FPGA computer in VHDL

An FPGA binds the CPU, ROM, RAM and video DACs to form a practical computer.

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In 2001, I taught myself VHDL using Xilinx chips and development suite. Started off flashing an LED, ended up with a computer with colour video output.

I completed everything I wanted for this project. It did colour video in PAL and NTSC, had programmable palette and fonts, sound compatible with the popular sound chips of the 1980s, etc.

Since then, analogue TV has been rendered obsolete by high-definition TV. I really haven't had the motivation to upgrade the design for modern TVs. Similar projects have gone as far as line-doubled VGA output but VGA inputs are disappearing from modern TVs and monitors.

If I had to recreate this project, I would use a triple 8-bit video DAC for analogue output, or drive an LCD/OLED direct with LVDS signals.


3-channel Video DAC in DIP40, PLCC44 and TQFP48 package. I suspect the first two packages are not recommended for new designs, if they are obtainable at all.

Adobe Portable Document Format - 188.72 kB - 05/14/2022 at 23:52



1-channel Video DAC in DIP package

Adobe Portable Document Format - 124.21 kB - 05/14/2022 at 23:49


  • Machine model 2: The Atari 800XL

    Keith04/12/2022 at 00:28 0 comments

    I designed the video timings to match the Atari series because that was what I ultimately wanted to recreate. Their video chip was far more advanced than the 6845 and 6847 or any other video chip at the time. It could mix graphic and text modes in the "display list".

    The video clock was based on the 14.318 MHz colour crystal (four times NTSC colour carrier).  This gives squarer pixels than the BBC Micro's 16 MHz timing chain. The ideal 14.75 MHz gives perfect square pixels but 14.318 is convenient for NTSC video and 16 MHz divides easily to the clocks used by the BBC micro chip set. The floppy drive controller needed exactly 8 MHz for example.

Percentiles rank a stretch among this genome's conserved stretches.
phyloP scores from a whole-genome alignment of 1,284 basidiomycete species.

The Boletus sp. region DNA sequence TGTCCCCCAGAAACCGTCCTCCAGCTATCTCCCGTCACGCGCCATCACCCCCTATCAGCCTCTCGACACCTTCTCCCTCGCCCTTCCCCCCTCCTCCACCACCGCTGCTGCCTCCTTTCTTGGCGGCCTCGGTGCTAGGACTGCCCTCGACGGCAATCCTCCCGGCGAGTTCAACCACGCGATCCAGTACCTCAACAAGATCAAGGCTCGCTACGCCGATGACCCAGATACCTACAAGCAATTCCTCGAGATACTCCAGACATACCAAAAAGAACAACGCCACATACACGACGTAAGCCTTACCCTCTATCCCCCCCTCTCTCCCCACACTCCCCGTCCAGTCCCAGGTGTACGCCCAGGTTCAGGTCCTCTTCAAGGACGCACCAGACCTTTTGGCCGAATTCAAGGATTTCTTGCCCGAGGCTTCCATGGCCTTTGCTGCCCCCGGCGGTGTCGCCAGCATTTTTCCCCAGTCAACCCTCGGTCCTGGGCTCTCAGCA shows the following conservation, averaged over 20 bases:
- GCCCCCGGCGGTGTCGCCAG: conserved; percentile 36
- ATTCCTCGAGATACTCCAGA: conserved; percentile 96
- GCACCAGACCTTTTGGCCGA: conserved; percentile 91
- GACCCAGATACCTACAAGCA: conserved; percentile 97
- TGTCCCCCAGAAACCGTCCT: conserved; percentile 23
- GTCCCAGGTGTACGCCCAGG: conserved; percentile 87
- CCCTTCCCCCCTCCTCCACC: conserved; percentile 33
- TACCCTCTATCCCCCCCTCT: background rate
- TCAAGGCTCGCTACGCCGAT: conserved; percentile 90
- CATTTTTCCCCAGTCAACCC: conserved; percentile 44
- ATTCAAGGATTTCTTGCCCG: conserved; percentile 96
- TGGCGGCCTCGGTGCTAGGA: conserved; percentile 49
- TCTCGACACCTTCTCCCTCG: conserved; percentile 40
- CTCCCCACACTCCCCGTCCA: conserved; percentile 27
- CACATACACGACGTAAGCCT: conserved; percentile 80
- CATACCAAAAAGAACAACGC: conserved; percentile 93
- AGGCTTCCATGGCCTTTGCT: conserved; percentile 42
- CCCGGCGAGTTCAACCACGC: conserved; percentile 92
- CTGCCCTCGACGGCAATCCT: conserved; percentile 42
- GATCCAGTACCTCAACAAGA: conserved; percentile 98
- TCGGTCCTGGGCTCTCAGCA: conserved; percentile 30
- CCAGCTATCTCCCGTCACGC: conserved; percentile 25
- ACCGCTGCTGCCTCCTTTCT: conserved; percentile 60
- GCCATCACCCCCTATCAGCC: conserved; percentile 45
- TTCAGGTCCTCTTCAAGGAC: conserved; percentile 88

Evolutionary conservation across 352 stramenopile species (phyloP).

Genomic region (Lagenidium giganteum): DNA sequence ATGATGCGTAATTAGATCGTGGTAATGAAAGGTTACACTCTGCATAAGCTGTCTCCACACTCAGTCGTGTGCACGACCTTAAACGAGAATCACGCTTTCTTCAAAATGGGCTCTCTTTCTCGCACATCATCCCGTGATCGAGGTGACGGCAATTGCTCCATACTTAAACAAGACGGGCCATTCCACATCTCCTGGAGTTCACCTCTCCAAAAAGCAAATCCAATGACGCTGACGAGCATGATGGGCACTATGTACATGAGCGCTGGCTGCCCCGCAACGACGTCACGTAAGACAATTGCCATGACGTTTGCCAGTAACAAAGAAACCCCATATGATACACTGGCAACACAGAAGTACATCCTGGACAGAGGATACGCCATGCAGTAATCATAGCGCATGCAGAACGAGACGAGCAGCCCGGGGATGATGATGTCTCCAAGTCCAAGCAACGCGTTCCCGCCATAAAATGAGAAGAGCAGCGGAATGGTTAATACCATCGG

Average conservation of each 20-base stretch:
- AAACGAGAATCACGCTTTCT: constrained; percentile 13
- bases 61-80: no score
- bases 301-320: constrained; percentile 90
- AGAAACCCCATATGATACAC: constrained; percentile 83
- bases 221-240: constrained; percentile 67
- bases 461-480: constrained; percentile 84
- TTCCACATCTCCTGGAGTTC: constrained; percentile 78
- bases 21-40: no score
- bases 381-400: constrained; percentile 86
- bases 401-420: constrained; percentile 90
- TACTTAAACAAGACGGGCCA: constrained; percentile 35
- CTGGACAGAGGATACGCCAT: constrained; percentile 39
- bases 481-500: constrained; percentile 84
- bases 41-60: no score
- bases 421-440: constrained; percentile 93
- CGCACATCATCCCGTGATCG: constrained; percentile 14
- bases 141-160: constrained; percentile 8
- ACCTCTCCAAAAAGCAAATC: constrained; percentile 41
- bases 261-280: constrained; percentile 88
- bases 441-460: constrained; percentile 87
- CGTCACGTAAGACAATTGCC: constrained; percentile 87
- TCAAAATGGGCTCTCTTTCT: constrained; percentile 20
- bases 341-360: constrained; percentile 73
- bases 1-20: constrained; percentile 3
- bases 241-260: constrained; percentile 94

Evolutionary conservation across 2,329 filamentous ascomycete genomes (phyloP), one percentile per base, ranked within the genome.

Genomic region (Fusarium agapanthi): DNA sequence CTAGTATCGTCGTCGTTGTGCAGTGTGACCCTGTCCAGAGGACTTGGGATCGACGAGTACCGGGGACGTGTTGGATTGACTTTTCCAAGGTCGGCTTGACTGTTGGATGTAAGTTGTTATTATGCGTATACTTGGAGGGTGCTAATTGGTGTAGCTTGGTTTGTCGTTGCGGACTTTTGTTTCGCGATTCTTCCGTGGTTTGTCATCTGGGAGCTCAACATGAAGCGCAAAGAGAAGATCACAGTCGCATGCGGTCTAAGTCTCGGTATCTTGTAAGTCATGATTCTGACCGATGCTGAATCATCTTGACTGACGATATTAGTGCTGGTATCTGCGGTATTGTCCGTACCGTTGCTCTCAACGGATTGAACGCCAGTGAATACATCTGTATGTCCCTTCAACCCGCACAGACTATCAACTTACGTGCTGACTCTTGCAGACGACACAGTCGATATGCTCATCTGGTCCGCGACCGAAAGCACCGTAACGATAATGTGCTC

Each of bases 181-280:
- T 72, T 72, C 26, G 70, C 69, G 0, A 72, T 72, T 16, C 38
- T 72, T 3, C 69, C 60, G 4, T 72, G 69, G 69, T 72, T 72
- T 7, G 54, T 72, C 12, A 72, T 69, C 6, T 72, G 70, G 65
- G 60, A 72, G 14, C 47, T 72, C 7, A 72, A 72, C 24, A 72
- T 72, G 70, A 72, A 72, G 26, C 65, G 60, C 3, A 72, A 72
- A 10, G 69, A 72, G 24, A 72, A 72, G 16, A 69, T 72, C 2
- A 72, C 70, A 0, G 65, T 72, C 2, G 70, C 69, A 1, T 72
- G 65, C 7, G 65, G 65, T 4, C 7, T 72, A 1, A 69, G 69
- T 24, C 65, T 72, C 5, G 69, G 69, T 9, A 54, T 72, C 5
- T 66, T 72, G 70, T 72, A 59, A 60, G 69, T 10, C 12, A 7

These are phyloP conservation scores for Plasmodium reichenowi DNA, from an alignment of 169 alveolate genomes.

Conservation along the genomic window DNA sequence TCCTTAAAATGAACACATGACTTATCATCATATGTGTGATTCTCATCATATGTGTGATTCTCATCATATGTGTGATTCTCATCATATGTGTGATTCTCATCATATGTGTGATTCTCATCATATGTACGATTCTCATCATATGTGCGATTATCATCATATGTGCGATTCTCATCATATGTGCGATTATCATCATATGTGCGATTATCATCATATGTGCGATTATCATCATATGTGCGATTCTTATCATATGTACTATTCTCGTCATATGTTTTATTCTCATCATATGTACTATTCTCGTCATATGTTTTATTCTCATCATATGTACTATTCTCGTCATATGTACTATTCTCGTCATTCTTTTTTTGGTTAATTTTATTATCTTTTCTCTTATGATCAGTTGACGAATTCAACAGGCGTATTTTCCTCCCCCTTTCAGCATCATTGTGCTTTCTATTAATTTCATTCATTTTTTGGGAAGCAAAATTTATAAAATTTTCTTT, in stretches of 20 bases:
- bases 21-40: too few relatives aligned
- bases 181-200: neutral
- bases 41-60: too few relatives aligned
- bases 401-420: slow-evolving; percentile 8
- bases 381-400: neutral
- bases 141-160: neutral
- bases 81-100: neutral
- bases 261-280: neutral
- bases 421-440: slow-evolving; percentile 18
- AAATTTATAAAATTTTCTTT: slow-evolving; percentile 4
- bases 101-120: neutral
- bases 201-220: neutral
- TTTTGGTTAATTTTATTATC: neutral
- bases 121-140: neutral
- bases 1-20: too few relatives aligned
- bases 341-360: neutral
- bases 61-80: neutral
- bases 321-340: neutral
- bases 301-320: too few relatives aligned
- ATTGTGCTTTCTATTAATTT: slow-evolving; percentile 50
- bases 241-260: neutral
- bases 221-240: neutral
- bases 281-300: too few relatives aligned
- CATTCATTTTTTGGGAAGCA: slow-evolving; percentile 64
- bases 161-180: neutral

14.318 MHz is only 3% lower than ideal, while 16 MHz is 8.5% higher. With hindsight I might have used the commonly available 14.7456 MHz frequency used for baud rate generation. This is only 0.03% low.

    I did not get round to making an ANTIC compatible model but I did add someone else's VHDL POKEY which worked as expected.

  • Machine model 1: The Acorn Atom

    Keith04/11/2022 at 15:06 0 comments

    After the 6847 video controller, the rest of the Acorn Atom is trivial to recreate.

    Modelling new machines on old ones provide existing software and avoids the chore of writing it. The Acorn Atom BASIC is small enough to compile into FPGA memory, allowing the writing of programs without external ROM. My first Atom BASIC program was to program BASIC an external ROM. This avoided the need for a device programmer.

    The Atom can be modified to run BBC BASIC (with hardware limitations) but I did not get round to implementing that. There are VHDL models of complete BBC micros.

  • Synopsis

    Keith04/11/2022 at 01:10 0 comments

    If cloning an 8-bit computer in FPGA, one might as well clone the best one around.

    I feel that the Atari 6502 series are the best, for the following reasons.

    • Full-custom ASICs designed and built for the job.
    • Sprites and collision detection
    • Fewer socket contacts to go faulty
    • Huge software base
    • Accurate video timing
    • Versatile video controller

    The big hurdle in cloning these machines is that many things have to be up and running at the same time for the software to work. The video, the sound, the keyboard and so on.

    So I decided to clone the much simpler Acorn Atom, but fix the many defects of the 6847 chip by basing the video timings on the Atari machines. I did so, and added extra features such as

    • Programmable character set, and lower-case text.
    • Cross-hairs (in hardware)
    • PS/2 keyboard and mouse interface
    • USB serial interface
    • Sprites
    • Colour
    • Palette
    • Video and audio DACs
    • POKEY and AY-3-8910 sound

    In 2001, I started by toggling an LED on a development board. By 2005 I had cloned the Acorn Atom and had run out ideas for ways to improve it. Analogue TV started to go extinct and I was working 12 hour days to buy a home. I'd learned VHDL to my satisfaction and didn't really need an Atari clone.

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